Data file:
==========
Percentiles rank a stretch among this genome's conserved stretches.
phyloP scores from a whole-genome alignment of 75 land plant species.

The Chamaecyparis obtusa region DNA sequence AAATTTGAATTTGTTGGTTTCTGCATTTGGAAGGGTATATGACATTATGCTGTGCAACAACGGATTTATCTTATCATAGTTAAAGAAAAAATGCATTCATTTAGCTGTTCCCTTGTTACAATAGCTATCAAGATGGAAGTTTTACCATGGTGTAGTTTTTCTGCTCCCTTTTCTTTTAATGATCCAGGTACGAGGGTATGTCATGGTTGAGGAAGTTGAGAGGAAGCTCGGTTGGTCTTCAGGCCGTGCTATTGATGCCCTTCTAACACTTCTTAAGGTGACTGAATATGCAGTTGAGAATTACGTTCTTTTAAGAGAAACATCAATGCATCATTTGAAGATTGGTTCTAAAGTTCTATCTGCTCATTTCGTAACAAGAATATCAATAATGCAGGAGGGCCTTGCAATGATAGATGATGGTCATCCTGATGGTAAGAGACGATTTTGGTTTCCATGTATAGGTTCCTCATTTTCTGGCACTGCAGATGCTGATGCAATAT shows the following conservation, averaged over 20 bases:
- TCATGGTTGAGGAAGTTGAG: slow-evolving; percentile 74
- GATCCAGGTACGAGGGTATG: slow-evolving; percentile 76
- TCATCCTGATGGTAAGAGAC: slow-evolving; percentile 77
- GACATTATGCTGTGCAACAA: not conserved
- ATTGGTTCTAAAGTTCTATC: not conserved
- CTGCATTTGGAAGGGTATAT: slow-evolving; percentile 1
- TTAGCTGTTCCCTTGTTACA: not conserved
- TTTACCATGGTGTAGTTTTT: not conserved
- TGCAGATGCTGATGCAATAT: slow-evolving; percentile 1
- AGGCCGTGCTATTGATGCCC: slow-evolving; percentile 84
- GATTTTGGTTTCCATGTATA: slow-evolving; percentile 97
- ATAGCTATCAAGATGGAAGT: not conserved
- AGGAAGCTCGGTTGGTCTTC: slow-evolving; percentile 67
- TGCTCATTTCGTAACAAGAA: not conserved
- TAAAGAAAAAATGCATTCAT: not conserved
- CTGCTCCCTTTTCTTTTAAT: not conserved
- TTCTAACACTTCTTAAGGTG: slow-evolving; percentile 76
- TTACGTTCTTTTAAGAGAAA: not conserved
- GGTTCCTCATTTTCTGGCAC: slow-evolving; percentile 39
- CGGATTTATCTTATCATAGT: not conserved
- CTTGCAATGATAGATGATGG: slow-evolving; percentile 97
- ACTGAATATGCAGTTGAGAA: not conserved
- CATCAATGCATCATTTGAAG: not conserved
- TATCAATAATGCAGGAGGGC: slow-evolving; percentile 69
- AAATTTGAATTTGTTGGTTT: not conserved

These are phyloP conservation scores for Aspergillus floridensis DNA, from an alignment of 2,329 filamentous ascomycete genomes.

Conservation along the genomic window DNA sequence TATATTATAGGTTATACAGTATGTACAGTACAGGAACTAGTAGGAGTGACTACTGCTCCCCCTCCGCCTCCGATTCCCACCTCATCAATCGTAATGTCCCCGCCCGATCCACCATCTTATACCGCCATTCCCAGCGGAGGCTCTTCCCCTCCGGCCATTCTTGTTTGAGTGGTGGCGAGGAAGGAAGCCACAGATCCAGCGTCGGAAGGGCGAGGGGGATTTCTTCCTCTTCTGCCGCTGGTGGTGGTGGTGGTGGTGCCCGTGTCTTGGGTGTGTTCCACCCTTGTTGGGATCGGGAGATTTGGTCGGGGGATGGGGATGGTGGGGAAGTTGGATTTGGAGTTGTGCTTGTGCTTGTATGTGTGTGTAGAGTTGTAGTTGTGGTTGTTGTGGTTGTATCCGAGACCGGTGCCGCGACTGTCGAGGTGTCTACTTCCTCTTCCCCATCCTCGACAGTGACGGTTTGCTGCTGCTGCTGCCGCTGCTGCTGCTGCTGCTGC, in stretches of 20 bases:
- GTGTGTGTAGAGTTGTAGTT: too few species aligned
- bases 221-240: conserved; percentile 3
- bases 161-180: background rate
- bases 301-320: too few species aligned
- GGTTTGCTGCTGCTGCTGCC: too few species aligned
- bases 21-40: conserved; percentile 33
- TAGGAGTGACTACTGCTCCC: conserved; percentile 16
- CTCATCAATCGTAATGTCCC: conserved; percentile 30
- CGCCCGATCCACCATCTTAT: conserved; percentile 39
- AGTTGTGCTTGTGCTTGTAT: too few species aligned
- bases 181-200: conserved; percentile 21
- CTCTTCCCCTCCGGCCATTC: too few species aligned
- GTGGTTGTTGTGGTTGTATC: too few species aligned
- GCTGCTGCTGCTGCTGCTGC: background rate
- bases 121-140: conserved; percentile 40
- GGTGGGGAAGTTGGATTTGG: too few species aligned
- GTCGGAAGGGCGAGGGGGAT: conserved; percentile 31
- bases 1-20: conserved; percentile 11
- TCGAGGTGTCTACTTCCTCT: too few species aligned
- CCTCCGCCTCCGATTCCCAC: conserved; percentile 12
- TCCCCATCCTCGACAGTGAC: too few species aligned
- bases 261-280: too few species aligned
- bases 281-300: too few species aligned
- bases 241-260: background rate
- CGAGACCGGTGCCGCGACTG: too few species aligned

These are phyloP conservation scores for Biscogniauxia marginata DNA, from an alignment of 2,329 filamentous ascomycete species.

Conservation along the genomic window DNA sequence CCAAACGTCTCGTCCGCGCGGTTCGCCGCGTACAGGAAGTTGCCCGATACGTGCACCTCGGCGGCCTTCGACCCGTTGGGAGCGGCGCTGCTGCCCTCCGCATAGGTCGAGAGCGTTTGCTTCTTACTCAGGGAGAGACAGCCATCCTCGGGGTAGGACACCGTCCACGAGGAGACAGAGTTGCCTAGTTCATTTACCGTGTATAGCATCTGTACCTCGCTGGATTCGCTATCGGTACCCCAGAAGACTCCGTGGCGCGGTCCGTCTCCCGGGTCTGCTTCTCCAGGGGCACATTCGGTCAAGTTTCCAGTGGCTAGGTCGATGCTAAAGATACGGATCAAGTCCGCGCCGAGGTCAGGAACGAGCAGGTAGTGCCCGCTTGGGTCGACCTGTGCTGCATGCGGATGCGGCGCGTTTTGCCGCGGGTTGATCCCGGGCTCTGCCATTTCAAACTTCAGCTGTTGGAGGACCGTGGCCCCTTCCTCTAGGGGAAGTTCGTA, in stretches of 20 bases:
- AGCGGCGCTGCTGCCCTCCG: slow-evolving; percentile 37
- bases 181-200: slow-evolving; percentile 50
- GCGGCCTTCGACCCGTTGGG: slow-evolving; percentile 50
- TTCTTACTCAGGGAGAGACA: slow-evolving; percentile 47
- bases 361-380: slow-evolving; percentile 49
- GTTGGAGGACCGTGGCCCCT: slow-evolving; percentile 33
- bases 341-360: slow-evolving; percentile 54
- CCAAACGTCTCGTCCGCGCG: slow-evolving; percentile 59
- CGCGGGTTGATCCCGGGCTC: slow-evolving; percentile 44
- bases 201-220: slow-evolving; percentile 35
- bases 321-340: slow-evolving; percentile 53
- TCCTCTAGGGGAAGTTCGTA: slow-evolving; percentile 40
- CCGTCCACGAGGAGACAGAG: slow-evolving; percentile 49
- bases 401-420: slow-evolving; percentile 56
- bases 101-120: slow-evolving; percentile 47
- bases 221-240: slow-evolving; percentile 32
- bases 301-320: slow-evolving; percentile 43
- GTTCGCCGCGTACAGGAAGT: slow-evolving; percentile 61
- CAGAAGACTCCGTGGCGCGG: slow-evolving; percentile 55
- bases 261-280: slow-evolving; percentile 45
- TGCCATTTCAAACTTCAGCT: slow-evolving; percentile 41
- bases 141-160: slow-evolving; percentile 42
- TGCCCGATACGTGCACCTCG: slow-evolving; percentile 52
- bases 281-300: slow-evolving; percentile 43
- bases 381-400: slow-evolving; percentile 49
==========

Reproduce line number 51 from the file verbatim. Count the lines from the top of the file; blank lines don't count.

- TCCCCATCCTCGACAGTGAC: too few species aligned